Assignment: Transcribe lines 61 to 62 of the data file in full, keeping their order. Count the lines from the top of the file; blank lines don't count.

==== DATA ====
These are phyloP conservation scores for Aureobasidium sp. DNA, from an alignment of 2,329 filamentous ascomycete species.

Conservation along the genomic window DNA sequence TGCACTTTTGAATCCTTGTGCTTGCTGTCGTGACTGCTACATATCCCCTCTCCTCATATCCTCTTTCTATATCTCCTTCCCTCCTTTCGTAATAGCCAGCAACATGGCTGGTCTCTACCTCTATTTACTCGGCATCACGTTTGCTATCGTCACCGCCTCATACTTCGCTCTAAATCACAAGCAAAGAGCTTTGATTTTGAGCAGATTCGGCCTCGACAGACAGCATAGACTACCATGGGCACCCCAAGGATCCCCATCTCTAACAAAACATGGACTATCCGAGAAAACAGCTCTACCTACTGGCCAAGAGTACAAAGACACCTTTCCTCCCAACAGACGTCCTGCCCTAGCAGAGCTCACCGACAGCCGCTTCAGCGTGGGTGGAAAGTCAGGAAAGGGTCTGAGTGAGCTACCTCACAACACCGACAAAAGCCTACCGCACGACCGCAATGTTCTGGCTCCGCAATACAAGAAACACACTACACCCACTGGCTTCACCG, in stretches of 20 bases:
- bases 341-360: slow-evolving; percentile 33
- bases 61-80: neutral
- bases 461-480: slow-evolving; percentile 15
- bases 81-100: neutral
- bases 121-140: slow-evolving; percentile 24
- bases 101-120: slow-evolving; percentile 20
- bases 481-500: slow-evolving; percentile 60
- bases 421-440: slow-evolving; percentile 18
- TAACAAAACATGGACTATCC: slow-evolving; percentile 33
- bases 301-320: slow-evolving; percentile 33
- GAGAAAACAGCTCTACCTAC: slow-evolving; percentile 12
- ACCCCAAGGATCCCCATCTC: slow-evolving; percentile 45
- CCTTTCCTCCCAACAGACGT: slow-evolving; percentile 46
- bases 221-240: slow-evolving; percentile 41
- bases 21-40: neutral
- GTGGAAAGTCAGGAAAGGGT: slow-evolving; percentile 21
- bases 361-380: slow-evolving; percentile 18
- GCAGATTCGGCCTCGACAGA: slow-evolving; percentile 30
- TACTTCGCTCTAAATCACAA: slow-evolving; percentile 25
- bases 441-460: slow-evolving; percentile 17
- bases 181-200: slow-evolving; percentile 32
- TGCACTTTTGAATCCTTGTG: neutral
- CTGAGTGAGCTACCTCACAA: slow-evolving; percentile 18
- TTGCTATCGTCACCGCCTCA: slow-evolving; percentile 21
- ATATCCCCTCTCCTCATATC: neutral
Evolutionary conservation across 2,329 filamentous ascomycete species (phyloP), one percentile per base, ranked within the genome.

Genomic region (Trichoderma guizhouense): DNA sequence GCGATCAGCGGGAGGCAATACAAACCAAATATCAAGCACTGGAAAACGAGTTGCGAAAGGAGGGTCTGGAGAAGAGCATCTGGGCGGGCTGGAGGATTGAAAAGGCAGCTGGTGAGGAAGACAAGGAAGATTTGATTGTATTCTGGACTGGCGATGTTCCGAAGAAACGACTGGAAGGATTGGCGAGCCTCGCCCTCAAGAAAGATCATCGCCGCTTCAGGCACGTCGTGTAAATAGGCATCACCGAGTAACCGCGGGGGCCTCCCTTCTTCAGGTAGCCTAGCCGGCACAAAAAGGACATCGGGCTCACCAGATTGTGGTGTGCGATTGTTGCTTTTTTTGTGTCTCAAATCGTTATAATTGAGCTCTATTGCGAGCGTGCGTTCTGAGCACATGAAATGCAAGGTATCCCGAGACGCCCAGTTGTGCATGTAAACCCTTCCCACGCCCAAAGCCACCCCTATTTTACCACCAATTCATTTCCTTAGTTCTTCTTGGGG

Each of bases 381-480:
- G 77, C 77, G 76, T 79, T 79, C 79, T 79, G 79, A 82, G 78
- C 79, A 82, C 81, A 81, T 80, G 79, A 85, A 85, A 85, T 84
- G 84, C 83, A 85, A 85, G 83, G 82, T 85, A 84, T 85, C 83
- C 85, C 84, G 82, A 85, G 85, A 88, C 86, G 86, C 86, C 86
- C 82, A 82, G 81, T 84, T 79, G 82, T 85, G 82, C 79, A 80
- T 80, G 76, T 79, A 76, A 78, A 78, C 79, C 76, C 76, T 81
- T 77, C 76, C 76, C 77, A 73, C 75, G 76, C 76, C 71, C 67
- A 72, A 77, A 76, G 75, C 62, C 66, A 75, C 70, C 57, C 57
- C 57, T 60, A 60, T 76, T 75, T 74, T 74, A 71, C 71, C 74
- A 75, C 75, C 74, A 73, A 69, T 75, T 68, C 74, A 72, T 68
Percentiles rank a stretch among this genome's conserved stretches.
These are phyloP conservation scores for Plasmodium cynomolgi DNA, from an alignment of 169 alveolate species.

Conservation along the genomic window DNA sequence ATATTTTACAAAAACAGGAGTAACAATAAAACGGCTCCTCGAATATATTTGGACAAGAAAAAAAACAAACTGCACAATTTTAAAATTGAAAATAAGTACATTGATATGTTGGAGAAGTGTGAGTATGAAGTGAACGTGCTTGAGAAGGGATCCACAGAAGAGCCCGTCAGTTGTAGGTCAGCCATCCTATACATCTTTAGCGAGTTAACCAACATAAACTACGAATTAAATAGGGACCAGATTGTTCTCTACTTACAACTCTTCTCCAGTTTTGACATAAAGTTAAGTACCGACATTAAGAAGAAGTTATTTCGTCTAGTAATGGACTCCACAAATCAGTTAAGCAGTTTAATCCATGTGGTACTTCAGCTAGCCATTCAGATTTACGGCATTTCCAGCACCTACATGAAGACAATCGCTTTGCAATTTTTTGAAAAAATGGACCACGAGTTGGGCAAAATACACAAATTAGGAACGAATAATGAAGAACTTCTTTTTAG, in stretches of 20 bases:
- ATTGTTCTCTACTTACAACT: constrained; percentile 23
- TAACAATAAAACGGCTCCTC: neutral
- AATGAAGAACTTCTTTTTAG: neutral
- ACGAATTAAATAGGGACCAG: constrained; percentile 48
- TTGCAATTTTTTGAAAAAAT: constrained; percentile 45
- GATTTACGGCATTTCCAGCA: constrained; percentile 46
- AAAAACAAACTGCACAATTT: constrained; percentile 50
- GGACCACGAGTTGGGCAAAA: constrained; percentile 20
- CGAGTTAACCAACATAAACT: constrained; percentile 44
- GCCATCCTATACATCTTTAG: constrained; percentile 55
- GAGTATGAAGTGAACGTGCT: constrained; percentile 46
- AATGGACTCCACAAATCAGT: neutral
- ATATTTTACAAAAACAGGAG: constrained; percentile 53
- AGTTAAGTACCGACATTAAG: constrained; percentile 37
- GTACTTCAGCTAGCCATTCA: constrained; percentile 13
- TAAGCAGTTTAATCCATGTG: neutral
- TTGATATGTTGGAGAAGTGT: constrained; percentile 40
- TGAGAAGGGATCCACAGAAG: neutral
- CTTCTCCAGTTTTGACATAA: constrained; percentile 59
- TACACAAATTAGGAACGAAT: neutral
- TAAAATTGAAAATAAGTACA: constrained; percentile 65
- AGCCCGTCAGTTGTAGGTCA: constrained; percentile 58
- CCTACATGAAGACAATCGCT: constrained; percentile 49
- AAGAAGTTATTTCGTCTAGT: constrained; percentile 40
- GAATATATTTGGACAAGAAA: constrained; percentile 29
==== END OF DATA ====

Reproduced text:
- TGAGAAGGGATCCACAGAAG: neutral
- CTTCTCCAGTTTTGACATAA: constrained; percentile 59